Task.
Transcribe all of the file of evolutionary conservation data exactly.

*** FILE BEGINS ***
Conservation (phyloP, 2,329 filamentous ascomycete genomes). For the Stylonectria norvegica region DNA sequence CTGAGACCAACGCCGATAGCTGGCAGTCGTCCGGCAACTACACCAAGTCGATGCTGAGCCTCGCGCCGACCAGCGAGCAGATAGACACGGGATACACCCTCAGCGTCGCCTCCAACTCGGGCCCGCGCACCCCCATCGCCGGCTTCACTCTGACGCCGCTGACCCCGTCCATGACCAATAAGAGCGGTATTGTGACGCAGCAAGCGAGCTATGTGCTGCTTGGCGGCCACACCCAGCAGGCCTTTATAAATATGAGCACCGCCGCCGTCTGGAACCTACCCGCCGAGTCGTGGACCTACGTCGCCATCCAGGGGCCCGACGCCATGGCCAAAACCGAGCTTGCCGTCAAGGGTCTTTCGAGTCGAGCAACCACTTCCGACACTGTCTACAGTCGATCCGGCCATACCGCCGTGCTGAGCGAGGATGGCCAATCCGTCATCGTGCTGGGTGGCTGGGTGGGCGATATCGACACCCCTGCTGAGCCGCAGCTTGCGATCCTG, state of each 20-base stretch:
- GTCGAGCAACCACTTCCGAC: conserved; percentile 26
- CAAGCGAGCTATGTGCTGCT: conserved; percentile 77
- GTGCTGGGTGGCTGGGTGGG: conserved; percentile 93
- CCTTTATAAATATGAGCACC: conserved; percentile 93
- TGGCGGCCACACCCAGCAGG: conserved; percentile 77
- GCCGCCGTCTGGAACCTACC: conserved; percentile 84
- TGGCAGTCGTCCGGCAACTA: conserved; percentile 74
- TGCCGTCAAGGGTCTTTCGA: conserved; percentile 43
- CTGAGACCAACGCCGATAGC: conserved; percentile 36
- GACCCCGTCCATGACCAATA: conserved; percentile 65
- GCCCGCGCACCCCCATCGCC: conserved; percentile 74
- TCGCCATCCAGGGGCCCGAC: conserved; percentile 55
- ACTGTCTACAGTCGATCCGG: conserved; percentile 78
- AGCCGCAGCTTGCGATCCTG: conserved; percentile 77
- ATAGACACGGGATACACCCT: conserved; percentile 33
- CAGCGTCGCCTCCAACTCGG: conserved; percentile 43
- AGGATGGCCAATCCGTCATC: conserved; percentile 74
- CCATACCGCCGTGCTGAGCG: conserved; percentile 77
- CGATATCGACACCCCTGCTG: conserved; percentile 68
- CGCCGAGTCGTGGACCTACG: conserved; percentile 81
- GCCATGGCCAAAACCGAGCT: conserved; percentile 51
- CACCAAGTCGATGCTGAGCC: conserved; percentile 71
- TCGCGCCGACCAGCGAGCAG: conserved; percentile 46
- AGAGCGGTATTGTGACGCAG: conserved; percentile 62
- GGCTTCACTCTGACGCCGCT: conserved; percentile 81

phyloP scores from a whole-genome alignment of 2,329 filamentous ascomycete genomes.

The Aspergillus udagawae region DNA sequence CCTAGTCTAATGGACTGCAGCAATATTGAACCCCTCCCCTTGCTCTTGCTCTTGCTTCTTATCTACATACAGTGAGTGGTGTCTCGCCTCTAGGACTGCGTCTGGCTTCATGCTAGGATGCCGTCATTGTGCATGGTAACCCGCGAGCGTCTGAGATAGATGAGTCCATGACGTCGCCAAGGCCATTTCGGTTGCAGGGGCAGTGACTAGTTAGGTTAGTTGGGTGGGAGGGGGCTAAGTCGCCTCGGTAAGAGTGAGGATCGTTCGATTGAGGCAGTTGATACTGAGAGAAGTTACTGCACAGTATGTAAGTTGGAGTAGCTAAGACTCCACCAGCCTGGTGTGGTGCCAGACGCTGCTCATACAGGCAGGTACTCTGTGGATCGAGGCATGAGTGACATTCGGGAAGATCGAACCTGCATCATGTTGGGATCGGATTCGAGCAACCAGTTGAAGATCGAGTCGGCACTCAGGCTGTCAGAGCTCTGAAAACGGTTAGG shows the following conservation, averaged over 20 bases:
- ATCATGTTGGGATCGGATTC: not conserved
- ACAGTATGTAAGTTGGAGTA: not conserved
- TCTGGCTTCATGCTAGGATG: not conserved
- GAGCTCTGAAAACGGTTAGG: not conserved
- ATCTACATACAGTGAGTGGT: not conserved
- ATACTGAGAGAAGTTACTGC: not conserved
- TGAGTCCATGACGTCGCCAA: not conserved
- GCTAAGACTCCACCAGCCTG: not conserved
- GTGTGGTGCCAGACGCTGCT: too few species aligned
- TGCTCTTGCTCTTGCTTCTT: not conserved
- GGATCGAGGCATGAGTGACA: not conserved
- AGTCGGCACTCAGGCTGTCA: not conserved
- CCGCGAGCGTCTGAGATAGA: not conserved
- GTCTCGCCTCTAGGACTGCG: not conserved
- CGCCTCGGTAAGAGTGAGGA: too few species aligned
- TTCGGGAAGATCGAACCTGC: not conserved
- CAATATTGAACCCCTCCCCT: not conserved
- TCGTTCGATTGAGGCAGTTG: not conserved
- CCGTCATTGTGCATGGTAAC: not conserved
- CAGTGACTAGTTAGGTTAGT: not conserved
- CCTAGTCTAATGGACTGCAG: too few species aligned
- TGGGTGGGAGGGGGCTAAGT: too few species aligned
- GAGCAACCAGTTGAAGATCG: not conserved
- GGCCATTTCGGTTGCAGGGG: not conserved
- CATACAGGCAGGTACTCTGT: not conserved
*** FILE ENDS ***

Conservation (phyloP, 2,329 filamentous ascomycete genomes). For the Stylonectria norvegica region DNA sequence CTGAGACCAACGCCGATAGCTGGCAGTCGTCCGGCAACTACACCAAGTCGATGCTGAGCCTCGCGCCGACCAGCGAGCAGATAGACACGGGATACACCCTCAGCGTCGCCTCCAACTCGGGCCCGCGCACCCCCATCGCCGGCTTCACTCTGACGCCGCTGACCCCGTCCATGACCAATAAGAGCGGTATTGTGACGCAGCAAGCGAGCTATGTGCTGCTTGGCGGCCACACCCAGCAGGCCTTTATAAATATGAGCACCGCCGCCGTCTGGAACCTACCCGCCGAGTCGTGGACCTACGTCGCCATCCAGGGGCCCGACGCCATGGCCAAAACCGAGCTTGCCGTCAAGGGTCTTTCGAGTCGAGCAACCACTTCCGACACTGTCTACAGTCGATCCGGCCATACCGCCGTGCTGAGCGAGGATGGCCAATCCGTCATCGTGCTGGGTGGCTGGGTGGGCGATATCGACACCCCTGCTGAGCCGCAGCTTGCGATCCTG, state of each 20-base stretch:
- GTCGAGCAACCACTTCCGAC: conserved; percentile 26
- CAAGCGAGCTATGTGCTGCT: conserved; percentile 77
- GTGCTGGGTGGCTGGGTGGG: conserved; percentile 93
- CCTTTATAAATATGAGCACC: conserved; percentile 93
- TGGCGGCCACACCCAGCAGG: conserved; percentile 77
- GCCGCCGTCTGGAACCTACC: conserved; percentile 84
- TGGCAGTCGTCCGGCAACTA: conserved; percentile 74
- TGCCGTCAAGGGTCTTTCGA: conserved; percentile 43
- CTGAGACCAACGCCGATAGC: conserved; percentile 36
- GACCCCGTCCATGACCAATA: conserved; percentile 65
- GCCCGCGCACCCCCATCGCC: conserved; percentile 74
- TCGCCATCCAGGGGCCCGAC: conserved; percentile 55
- ACTGTCTACAGTCGATCCGG: conserved; percentile 78
- AGCCGCAGCTTGCGATCCTG: conserved; percentile 77
- ATAGACACGGGATACACCCT: conserved; percentile 33
- CAGCGTCGCCTCCAACTCGG: conserved; percentile 43
- AGGATGGCCAATCCGTCATC: conserved; percentile 74
- CCATACCGCCGTGCTGAGCG: conserved; percentile 77
- CGATATCGACACCCCTGCTG: conserved; percentile 68
- CGCCGAGTCGTGGACCTACG: conserved; percentile 81
- GCCATGGCCAAAACCGAGCT: conserved; percentile 51
- CACCAAGTCGATGCTGAGCC: conserved; percentile 71
- TCGCGCCGACCAGCGAGCAG: conserved; percentile 46
- AGAGCGGTATTGTGACGCAG: conserved; percentile 62
- GGCTTCACTCTGACGCCGCT: conserved; percentile 81

phyloP scores from a whole-genome alignment of 2,329 filamentous ascomycete genomes.

The Aspergillus udagawae region DNA sequence CCTAGTCTAATGGACTGCAGCAATATTGAACCCCTCCCCTTGCTCTTGCTCTTGCTTCTTATCTACATACAGTGAGTGGTGTCTCGCCTCTAGGACTGCGTCTGGCTTCATGCTAGGATGCCGTCATTGTGCATGGTAACCCGCGAGCGTCTGAGATAGATGAGTCCATGACGTCGCCAAGGCCATTTCGGTTGCAGGGGCAGTGACTAGTTAGGTTAGTTGGGTGGGAGGGGGCTAAGTCGCCTCGGTAAGAGTGAGGATCGTTCGATTGAGGCAGTTGATACTGAGAGAAGTTACTGCACAGTATGTAAGTTGGAGTAGCTAAGACTCCACCAGCCTGGTGTGGTGCCAGACGCTGCTCATACAGGCAGGTACTCTGTGGATCGAGGCATGAGTGACATTCGGGAAGATCGAACCTGCATCATGTTGGGATCGGATTCGAGCAACCAGTTGAAGATCGAGTCGGCACTCAGGCTGTCAGAGCTCTGAAAACGGTTAGG shows the following conservation, averaged over 20 bases:
- ATCATGTTGGGATCGGATTC: not conserved
- ACAGTATGTAAGTTGGAGTA: not conserved
- TCTGGCTTCATGCTAGGATG: not conserved
- GAGCTCTGAAAACGGTTAGG: not conserved
- ATCTACATACAGTGAGTGGT: not conserved
- ATACTGAGAGAAGTTACTGC: not conserved
- TGAGTCCATGACGTCGCCAA: not conserved
- GCTAAGACTCCACCAGCCTG: not conserved
- GTGTGGTGCCAGACGCTGCT: too few species aligned
- TGCTCTTGCTCTTGCTTCTT: not conserved
- GGATCGAGGCATGAGTGACA: not conserved
- AGTCGGCACTCAGGCTGTCA: not conserved
- CCGCGAGCGTCTGAGATAGA: not conserved
- GTCTCGCCTCTAGGACTGCG: not conserved
- CGCCTCGGTAAGAGTGAGGA: too few species aligned
- TTCGGGAAGATCGAACCTGC: not conserved
- CAATATTGAACCCCTCCCCT: not conserved
- TCGTTCGATTGAGGCAGTTG: not conserved
- CCGTCATTGTGCATGGTAAC: not conserved
- CAGTGACTAGTTAGGTTAGT: not conserved
- CCTAGTCTAATGGACTGCAG: too few species aligned
- TGGGTGGGAGGGGGCTAAGT: too few species aligned
- GAGCAACCAGTTGAAGATCG: not conserved
- GGCCATTTCGGTTGCAGGGG: not conserved
- CATACAGGCAGGTACTCTGT: not conserved